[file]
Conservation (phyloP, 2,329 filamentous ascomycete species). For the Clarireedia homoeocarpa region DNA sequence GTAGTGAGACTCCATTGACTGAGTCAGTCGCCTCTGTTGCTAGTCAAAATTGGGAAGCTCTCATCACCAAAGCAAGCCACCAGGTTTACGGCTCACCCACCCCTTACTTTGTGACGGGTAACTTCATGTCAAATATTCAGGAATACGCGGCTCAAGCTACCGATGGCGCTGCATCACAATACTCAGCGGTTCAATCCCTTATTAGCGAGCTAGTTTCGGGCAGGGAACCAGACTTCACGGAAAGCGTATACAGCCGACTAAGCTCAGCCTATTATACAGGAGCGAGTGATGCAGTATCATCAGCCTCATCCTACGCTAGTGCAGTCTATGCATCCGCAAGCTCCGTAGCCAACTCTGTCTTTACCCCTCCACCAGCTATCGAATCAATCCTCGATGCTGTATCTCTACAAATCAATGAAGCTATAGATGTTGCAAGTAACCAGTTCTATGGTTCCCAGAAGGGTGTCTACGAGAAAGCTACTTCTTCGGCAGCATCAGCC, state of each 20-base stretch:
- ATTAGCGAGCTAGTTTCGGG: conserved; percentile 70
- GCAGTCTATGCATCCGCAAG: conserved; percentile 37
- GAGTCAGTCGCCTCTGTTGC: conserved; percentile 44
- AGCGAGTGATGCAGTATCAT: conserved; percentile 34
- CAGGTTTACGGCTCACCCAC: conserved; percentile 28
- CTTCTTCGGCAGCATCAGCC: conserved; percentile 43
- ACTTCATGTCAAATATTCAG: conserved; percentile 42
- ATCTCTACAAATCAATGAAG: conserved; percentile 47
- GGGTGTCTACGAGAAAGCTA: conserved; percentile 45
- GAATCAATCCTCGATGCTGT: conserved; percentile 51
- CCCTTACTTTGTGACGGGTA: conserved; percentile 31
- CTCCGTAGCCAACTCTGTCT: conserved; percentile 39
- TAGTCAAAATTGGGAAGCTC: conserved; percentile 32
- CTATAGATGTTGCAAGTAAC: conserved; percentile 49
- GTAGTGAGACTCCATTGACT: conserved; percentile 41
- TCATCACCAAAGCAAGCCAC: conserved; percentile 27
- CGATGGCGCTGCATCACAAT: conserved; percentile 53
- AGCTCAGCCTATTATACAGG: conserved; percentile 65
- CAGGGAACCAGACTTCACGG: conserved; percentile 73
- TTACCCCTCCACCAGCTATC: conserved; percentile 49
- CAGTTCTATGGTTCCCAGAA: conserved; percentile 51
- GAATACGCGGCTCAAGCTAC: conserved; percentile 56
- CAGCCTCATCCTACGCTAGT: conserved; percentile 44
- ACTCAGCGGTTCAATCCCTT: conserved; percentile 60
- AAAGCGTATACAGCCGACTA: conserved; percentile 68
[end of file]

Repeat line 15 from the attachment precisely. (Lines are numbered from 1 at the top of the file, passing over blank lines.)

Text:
- CTATAGATGTTGCAAGTAAC: conserved; percentile 49